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Antioxidant compounds from a South Asian beverage and medicinal plant, Cassia auriculata

By Malindra Juan-Badaturuge, Solomon Habtemariam and Michael J. K. Thomas


Cassia auriculata (Caesalpiniaceae) is a common South Asian beverage and medicinal plant widely used in tradition medicine for treating diabetes and various other disease conditions. The alcoholic extract of the aerial part of C. auriculata displayed potent antioxidant activity when assessed by DPPH radical scavenging, lipid peroxidation and reducing power analysis. Fractionation of the crude extract using solvents of ascending polarity showed that the ethyl acetate fraction is the most active followed by the chloroform fraction while the petroleum ether, n-butanol and water fractions were less active than the crude extract. Further activity-guided fractionation studies on the active fractions resulted in the isolation of the major antioxidant constituent kaempferol-3-O-rutinoside together with kaempferol, quercetin and luteolin. The identity of the compounds was established based on extensive spectroscopic studies including 2D NMR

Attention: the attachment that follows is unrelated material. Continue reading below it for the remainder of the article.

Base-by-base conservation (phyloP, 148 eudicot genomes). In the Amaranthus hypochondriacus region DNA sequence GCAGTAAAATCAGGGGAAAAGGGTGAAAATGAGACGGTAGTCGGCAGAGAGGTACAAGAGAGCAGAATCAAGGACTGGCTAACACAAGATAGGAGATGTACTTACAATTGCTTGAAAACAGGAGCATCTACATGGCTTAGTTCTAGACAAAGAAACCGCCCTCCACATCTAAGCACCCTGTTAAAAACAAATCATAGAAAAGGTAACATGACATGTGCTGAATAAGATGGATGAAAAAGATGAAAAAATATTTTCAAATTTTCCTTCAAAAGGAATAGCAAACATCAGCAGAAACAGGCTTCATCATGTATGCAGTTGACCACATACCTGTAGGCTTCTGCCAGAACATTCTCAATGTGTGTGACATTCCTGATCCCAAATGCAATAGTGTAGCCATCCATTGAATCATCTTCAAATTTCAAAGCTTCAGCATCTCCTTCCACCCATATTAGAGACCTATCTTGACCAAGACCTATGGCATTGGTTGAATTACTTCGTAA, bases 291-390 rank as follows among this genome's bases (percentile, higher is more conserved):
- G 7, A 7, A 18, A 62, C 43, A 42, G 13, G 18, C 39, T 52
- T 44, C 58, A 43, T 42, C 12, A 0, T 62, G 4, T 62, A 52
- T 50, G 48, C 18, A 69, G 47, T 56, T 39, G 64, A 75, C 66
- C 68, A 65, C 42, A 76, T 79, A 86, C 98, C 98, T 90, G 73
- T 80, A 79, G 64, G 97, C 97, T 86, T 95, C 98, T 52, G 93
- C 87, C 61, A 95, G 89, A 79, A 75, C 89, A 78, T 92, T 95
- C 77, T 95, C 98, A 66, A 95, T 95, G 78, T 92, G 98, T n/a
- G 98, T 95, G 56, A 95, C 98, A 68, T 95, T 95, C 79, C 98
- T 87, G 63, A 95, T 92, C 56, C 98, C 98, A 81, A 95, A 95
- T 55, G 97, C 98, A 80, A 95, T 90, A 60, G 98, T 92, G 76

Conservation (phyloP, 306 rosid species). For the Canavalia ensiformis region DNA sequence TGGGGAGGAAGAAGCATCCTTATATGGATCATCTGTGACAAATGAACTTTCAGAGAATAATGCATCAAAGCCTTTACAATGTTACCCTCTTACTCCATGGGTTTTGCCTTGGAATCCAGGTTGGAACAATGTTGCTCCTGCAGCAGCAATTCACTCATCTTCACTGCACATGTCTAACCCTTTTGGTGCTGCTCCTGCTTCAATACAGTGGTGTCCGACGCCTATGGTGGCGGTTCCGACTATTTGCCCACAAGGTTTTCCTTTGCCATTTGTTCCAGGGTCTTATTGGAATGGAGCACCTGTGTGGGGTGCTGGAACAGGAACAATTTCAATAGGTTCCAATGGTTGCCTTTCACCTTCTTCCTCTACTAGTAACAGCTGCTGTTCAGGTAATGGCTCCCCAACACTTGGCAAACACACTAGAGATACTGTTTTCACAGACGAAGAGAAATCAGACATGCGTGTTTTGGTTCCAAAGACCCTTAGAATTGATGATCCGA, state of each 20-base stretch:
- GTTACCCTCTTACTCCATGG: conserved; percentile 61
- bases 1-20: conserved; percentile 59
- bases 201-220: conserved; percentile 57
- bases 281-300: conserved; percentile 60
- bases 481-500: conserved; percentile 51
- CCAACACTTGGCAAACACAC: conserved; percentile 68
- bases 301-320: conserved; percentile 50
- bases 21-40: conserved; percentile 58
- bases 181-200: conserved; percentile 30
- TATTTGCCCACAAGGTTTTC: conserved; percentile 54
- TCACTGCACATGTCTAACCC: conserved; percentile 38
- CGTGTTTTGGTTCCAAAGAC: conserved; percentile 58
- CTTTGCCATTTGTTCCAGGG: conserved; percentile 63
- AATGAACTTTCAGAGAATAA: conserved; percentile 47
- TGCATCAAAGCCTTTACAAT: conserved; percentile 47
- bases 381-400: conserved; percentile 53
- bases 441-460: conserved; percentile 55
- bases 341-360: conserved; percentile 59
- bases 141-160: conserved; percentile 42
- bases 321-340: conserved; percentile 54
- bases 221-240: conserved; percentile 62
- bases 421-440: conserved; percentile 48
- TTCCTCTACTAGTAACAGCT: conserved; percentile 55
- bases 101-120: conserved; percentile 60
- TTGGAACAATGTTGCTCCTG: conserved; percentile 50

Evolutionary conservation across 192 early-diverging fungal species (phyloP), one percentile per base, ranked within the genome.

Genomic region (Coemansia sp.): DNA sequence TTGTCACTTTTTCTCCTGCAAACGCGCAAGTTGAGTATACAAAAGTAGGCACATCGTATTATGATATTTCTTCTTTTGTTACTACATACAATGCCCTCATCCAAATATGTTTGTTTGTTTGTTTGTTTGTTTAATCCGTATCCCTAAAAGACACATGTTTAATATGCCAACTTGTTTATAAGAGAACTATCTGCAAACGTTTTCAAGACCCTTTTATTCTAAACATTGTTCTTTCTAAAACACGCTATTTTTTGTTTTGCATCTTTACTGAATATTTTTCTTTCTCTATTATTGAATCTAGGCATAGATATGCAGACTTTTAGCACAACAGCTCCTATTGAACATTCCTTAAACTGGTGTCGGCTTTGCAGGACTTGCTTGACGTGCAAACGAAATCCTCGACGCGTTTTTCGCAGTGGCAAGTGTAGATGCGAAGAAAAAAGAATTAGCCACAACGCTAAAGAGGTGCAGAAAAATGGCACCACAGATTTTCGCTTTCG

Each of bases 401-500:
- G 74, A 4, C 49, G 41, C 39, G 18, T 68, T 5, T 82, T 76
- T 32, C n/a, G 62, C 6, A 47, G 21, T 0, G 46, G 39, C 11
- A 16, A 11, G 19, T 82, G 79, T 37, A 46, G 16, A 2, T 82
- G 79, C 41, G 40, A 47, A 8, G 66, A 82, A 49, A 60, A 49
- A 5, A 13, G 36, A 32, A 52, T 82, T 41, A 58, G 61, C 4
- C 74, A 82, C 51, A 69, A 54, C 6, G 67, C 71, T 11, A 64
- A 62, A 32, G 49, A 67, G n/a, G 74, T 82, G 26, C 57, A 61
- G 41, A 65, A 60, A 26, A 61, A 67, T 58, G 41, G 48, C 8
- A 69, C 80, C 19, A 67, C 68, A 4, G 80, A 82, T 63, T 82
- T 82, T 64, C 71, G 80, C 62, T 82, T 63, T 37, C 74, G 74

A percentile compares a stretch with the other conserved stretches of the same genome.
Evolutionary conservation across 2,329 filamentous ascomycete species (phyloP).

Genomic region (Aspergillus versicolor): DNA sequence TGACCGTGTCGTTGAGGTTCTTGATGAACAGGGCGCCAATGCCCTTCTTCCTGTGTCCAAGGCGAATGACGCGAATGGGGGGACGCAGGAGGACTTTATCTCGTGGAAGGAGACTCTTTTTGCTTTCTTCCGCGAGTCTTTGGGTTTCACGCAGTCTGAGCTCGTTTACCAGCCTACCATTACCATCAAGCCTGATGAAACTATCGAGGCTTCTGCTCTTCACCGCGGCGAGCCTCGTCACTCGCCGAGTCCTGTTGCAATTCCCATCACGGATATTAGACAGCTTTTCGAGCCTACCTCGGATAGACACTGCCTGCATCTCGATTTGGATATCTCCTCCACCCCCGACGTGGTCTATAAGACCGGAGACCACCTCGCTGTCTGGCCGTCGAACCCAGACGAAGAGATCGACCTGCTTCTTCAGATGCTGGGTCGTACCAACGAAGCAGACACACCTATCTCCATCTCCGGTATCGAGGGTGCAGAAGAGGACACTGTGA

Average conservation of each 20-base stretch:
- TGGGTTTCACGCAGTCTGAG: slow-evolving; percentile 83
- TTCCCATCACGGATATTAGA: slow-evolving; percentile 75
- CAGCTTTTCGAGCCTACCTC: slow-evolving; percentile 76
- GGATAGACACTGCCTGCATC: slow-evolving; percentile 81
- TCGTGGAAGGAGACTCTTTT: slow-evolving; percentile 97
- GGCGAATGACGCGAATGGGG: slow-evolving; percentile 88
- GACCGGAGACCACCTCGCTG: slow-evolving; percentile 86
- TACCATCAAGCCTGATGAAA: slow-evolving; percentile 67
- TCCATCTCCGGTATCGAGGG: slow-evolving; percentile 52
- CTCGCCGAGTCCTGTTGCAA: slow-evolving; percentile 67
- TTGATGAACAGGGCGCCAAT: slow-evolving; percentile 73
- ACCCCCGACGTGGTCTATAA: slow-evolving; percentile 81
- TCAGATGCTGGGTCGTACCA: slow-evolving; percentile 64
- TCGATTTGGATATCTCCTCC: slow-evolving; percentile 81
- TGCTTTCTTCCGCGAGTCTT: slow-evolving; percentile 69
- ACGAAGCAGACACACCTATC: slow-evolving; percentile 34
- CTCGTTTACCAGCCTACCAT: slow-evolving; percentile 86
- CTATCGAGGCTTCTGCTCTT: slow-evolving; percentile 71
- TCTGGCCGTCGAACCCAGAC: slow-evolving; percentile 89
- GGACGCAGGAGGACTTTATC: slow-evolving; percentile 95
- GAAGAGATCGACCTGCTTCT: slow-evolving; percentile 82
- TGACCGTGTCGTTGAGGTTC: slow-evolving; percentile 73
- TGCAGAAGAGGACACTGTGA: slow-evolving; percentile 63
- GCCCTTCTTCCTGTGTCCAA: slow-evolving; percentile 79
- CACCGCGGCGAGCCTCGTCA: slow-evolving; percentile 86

Topics: R1, RV, RZ
Publisher: Elsevier
Year: 2011
DOI identifier: 10.1016/j.foodchem.2010.08.065
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